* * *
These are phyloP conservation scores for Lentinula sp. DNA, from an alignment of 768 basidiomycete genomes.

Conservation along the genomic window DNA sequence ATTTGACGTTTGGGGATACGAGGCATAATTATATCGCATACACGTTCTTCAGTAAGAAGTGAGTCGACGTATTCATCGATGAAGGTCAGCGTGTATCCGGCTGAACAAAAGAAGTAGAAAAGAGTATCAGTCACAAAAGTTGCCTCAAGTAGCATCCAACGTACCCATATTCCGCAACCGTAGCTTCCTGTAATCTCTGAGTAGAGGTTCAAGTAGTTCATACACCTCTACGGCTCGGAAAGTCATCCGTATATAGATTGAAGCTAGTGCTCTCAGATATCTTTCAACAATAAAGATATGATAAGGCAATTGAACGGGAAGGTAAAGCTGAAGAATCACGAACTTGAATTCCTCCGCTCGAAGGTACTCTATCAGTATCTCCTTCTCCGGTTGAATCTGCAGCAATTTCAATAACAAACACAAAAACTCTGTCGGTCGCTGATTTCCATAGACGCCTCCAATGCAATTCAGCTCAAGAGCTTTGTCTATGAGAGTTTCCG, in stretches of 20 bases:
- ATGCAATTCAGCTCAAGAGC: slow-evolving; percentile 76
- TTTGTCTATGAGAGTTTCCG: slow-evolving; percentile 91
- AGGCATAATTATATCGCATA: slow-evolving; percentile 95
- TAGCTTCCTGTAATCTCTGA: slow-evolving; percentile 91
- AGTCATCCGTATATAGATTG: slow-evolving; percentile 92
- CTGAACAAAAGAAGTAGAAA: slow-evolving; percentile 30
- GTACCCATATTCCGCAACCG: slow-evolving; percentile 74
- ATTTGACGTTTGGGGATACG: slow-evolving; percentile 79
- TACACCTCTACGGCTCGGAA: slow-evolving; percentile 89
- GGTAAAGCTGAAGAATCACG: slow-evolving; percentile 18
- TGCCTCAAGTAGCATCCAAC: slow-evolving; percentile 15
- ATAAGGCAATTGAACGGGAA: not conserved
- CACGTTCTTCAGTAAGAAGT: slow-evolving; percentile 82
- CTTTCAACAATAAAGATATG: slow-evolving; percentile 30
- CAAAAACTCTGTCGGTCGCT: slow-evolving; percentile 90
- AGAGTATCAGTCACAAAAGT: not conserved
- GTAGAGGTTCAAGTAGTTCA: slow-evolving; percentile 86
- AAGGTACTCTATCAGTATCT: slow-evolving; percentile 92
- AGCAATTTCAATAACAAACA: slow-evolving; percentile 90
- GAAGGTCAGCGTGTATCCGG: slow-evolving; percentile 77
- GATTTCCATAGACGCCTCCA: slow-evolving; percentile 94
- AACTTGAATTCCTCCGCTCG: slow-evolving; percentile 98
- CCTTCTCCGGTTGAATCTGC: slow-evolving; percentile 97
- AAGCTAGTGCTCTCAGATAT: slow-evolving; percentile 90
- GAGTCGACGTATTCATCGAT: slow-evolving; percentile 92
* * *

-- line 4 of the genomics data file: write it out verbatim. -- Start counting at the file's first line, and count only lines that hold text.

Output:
- TTTGTCTATGAGAGTTTCCG: slow-evolving; percentile 91